The Four Reasons United Airlines Believes It’s Going To Win

At the start of Wednesday’s United Airlines earnings call, CEO Scott Kirby outlined four reasons he believes United is positioned to win relative to competitor airlines:

  1. Cost-cutting. United says they’ll “lead on costs,” with expenses excluding fuel down 4% in 2023. They’ve become more staff-efficient during Covid-19 (despite government subsidies meant to prevent shedding employees) and they expect to retain these efficiencies through use of technology.

  2. Hub locations. Their hub locations have hurt them during the pandemic. New York and California have been ‘more closed’ than many other states, and they’re business travel reliant. THey’re also more international-heavy than American or Delta. However as those come back these disadvantages turn into advantages.

  3. Premium focus. They’re improving their product, bringing on new planes, and even retrofitting existing narrowbodies to offer seat back entertainment and they think customers will pay more for the product. I think the biggest change is actually installing better wifi, since United’s nearly-unusable wifi is why I’ve largely avoided booking them whenever possible the past several years.

  4. ESG (“Environmental, Social, and Governance”) United is focused on biofuels, carbon sequestration, and electric planes. Scott Kirby says their environmental focus is real “not greenwashing” and that “employees customers and regulators” care about this. Airlines are one of the most heavily regulated industries and getting out ahead rather than being dragged into more environmental investments doesn’t just make the Biden administration happy (which matters!) but is a bet that this is the direction the world is headed. Airlines worldwide are committing to long-term environmental goes, so better to frontload the investment.

United emphasizes how they will meet their cost targets, and that their model for full revenue recovery is conservative betting that they’re not fully back until 2026. However they’re ready to shift back to their normal strategy which means that most point-to-point flying from the pandemic goes away, though a few flights that have done well will remain despite strategic focus moving away from this type of flying.

About Gary Leff

Gary Leff is one of the foremost experts in the field of miles, points, and frequent business travel - a topic he has covered since 2002. Co-founder of frequent flyer community, emcee of the Freddie Awards, and named one of the "World's Top Travel Experts" by Conde' Nast Traveler (2010-Present) Gary has been a guest on most major news media, profiled in several top print publications, and published broadly on the topic of consumer loyalty. More About Gary »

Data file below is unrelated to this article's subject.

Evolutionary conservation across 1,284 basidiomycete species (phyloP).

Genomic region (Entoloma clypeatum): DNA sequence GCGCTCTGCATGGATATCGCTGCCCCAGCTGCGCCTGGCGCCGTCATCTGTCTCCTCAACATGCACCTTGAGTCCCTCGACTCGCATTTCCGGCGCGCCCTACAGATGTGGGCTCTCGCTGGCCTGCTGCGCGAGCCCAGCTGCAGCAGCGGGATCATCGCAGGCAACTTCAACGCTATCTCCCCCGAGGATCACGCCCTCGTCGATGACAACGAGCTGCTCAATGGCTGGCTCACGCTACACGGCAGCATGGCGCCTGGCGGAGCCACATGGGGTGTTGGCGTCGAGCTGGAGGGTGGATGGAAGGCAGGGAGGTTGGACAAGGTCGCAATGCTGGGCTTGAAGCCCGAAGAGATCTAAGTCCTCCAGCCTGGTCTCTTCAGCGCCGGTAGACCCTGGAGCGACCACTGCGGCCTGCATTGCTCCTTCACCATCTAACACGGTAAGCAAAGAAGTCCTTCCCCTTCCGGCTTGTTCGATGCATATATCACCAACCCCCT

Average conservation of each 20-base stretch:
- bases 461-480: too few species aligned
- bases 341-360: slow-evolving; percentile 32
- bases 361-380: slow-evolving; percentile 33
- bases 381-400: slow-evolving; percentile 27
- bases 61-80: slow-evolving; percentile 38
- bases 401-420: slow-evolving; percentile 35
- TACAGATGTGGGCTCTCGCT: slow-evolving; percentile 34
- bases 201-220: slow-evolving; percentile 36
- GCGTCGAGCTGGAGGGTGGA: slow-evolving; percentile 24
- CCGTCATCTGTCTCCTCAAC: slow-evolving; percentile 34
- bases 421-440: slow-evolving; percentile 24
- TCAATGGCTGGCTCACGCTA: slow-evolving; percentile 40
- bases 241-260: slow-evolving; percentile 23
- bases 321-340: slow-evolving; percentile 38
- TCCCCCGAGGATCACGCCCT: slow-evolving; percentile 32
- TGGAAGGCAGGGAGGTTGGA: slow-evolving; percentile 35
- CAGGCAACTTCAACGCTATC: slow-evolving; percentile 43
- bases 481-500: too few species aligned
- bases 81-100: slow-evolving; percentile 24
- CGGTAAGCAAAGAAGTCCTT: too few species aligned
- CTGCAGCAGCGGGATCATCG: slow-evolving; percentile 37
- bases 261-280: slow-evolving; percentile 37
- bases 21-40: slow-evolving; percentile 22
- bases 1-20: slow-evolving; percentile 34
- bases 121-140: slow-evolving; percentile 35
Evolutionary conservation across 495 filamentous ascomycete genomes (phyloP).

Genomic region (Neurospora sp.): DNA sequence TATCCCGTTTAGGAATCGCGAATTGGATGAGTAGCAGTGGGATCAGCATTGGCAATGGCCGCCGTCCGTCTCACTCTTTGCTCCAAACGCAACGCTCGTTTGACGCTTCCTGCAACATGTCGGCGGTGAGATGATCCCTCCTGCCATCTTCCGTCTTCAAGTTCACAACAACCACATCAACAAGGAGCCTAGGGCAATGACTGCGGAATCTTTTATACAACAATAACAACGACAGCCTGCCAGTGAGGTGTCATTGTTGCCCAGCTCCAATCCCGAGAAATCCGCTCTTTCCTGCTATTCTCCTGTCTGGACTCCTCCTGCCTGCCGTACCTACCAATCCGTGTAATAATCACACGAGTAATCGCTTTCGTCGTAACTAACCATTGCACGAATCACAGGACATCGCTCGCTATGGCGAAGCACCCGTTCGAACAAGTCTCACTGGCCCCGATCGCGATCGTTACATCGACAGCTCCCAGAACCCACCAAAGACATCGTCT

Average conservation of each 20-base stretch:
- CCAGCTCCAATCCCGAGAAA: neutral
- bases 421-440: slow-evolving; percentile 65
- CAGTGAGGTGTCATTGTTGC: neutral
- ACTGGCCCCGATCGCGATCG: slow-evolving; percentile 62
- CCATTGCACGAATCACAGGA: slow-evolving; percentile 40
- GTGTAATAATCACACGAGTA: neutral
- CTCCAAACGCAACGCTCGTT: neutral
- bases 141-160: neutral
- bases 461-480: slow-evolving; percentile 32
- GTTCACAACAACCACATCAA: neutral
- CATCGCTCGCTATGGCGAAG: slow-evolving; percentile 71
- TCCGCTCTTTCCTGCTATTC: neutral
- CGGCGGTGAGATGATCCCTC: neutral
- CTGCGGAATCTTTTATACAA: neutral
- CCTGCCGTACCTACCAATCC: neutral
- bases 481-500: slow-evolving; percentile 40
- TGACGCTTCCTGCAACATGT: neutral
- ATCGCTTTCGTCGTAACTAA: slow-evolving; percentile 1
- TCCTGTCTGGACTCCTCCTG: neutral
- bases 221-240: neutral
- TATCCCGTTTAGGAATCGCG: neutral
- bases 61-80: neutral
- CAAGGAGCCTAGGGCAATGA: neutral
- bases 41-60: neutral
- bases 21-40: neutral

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  1. Unlike American and Delta, United is actively improving and trying to get better. Delta is falling apart and America keeps racing to the bottom. If I wasn’t captive to Delta, I’d fly United.

  2. An airline seat has become a commodity. Most independent flyers choose a carrier based on price and schedule. Corporate flyers are often directed to utilize carriers under a contract. Fortress hub carriers dominate in their regions. The number of flyers who choose a carrier based on entertainment options or green awareness are insufficient to push United to the front. But good luck.

  3. Overall, i think the days of Untied are over and United is back. Kirby seems to have a vision, an opinion on where things are going, and is able to execute on it in a way that Parker cannot. Delta has also lost some important footing.

    Doesn’t mean I like United, but I can appreciate leadership with a vision and ability to execute.

  4. If the government would give me Billions upon Billions of dollars, I could be a green fanatic too. But I can only dream about being the recipient of such monumental grift.

  5. Actual reported financial data tell a different story than the narrative that UAL spouts.
    1. United reported the second largest loss of the big 4; only Delta was profitable excluding government aid.
    2. United reported lower unit costs ex-fuel than AA or DL but they also reported significantly significantly lower unit revenue than Delta and even lower than American. United is clearly carrying a lower percentage of business travel.
    3. While they hold onto hope that their hubs will generate higher revenue as markets reopen, there is very likely a permanent reduction in business travel and yields in United hubs, in part because of San Francisco and in part because of the growth of low cost carriers in United hubs.
    4. United paid by far the most per gallon for jet fuel in the most recent quarter.
    5. They are committed to returning their Pratt powered 777-200s to service which will hurt their fuel efficiency. Their massive domestic refleeting makes it impossible to get rid of their massive 777 fleet, including their 777-200s which are the least fuel efficient widebody in the US carrier fleet.

    It’s always easy to talk about all the positive things that you will do in the future to avoid talking about their current underperformance.

  6. Kirby’s playing us for fools…cut expenses and increase amenities?? Just flew back from Europe on Polaris. Crew were more like prison wardens…food was putrid, service completely nonexistent, Wifi no better than tom toms.

  7. Being better than American or Delta is a rather trivial goal. Come on United, aim higher than your own foot.

  8. United Airlines could win over it’s airline competitors even more if it incorporates the side hustle of hosting an affiliate program for travel bloggers to join.

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